Optical detection method could reduce human genome sequencing cost

A team led by Boston University biomedical engineering researchers has won a $4.1 million, four-year grant from the National Institutes of Health to refine its nanoscale, low-cost, ultra-fast DNA sequencing method that could lead to individual genome sequencing for less than $1,000.

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A team led by Boston University (BU) biomedical engineering researchers has won a $4.1 million, four-year grant from the National Institutes of Health (NIH) to refine its nanoscale, low-cost, ultra-fast DNA sequencing method that could lead to individual genome sequencing for less than $1,000. Led by BU Biomedical Engineering Professor Amit Meller, the team has already demonstrated the first use of solid-state nanopores to optically sequence the four nucleotides that encode each DNA molecule using a high-speed CCD camera, said Meller. Using this method to detect single DNA molecules in nanopores could significantly reduce the cost of DNA sequencing and the time required to sequence a complete human genome.

Combining optical detection capability with the ability to analyze extremely long DNA molecules with superior sensitivity, the team's solid-state nanopores are uniquely positioned to compete with current, third-generation DNA sequencing methods for cost, speed and accuracy. Unlike those approaches, the new nanopore method does not rely on enzymes whose activity limits the rate at which DNA sequences can be read; instead, readout speed is restricted only by current optical detection limits.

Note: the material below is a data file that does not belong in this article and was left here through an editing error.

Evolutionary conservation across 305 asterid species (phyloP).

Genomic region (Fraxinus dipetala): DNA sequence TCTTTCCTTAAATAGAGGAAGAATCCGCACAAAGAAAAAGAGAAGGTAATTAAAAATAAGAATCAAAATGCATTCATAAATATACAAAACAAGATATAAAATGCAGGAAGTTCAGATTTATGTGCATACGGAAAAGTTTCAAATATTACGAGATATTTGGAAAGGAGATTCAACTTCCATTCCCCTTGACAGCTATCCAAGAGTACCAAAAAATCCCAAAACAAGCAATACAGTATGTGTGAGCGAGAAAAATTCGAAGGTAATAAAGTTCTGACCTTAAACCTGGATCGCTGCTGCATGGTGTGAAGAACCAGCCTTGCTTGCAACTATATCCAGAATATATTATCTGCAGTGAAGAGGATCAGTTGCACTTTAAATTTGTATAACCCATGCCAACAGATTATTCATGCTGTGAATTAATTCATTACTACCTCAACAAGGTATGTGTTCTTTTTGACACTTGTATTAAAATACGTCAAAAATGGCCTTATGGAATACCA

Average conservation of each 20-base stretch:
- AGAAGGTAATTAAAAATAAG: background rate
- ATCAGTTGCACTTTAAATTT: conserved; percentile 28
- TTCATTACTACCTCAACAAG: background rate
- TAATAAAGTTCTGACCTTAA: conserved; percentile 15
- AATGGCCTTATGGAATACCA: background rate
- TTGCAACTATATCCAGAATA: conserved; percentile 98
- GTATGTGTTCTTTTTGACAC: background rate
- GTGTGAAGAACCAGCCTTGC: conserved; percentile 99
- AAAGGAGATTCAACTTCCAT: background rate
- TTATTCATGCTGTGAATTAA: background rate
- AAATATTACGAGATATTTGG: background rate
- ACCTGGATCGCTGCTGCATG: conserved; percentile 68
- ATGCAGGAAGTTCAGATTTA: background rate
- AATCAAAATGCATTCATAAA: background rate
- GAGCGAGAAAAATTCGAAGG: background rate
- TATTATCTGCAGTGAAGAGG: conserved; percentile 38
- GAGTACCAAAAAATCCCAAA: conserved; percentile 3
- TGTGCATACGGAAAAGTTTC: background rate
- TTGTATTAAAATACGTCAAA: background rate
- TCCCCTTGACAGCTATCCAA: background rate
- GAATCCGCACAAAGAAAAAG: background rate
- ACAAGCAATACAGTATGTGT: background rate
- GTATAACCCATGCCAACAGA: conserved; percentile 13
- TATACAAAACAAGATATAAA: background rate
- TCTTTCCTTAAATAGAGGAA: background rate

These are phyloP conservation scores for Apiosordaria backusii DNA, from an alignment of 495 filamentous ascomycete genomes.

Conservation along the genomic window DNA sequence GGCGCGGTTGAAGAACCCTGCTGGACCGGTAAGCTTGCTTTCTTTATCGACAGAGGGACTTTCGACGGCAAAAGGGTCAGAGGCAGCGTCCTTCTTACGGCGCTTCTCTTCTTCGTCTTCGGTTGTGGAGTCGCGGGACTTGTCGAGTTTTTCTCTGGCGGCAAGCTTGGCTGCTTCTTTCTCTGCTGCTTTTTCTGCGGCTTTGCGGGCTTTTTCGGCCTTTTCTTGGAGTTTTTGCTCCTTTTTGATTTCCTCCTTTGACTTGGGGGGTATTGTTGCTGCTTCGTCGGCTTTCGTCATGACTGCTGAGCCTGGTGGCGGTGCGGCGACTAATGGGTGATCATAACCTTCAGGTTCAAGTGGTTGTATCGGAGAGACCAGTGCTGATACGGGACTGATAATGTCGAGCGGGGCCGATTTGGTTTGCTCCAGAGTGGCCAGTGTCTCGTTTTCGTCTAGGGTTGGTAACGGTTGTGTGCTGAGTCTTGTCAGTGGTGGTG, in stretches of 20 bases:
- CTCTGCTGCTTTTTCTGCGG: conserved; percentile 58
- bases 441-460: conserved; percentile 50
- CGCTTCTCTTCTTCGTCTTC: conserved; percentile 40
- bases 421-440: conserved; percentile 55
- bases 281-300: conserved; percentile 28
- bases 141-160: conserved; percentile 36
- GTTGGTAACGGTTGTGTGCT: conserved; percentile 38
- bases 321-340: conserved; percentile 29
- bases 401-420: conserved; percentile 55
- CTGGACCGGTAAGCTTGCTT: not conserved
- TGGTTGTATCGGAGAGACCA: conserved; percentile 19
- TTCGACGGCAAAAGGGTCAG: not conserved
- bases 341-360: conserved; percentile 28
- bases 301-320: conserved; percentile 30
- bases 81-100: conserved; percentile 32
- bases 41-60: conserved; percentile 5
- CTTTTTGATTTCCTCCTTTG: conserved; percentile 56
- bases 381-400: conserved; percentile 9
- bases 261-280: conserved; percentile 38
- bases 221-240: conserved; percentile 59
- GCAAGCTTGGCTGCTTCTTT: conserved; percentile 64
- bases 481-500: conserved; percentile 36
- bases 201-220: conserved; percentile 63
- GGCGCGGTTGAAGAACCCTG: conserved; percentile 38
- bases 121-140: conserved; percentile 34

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Using a novel method, Boston University biomedical engineer Amit Meller is able to draw several long strands of DNA simultaneously through nanopores, and read the base pair sequences optically. (Image courtesy Amit Meller, Boston University)

"This puts us in the unique, advantageous position of being able to claim that our sequencing method is as fast as the rapidly evolving CCD/CMOS technologies," said Meller. "We currently have the capability of reading out about 100 bases per second, which is already much faster than other commercial third-generation methods. This is only the starting point for us, and we expect to significantly increase this rate in the next year."

Licensing intellectual property from Boston University and Harvard University, Meller and his collaborators founded NobleGen Biosciences last February to develop and commercialize nanopore sequencing based on the new method. Researchers from the University of Massachusetts Medical School in Worcester are also working on the current project.

"Given the aggressive research and development effort that's now underway, I estimate that it will take less than five years to bring a highly competitive and cheap DNA sequencing to the medical marketplace," said Meller.

Since its founding in 2004, the $1,000 Genome program has produced innovations that have reduced the cost of genome sequencing from $10 million to $20,000, and cut the time needed to complete the process from a few months to a week. The BU project is one of 10 to receive funding from the NIH National Human Genome Research Institute (NHGRI) this year under its "Revolutionary Sequencing Technology Development—$1,000 Genome" program. The new NHGRI awards were announced this week.

Source: Boston University College of Engineering

Posted by Lee Mather

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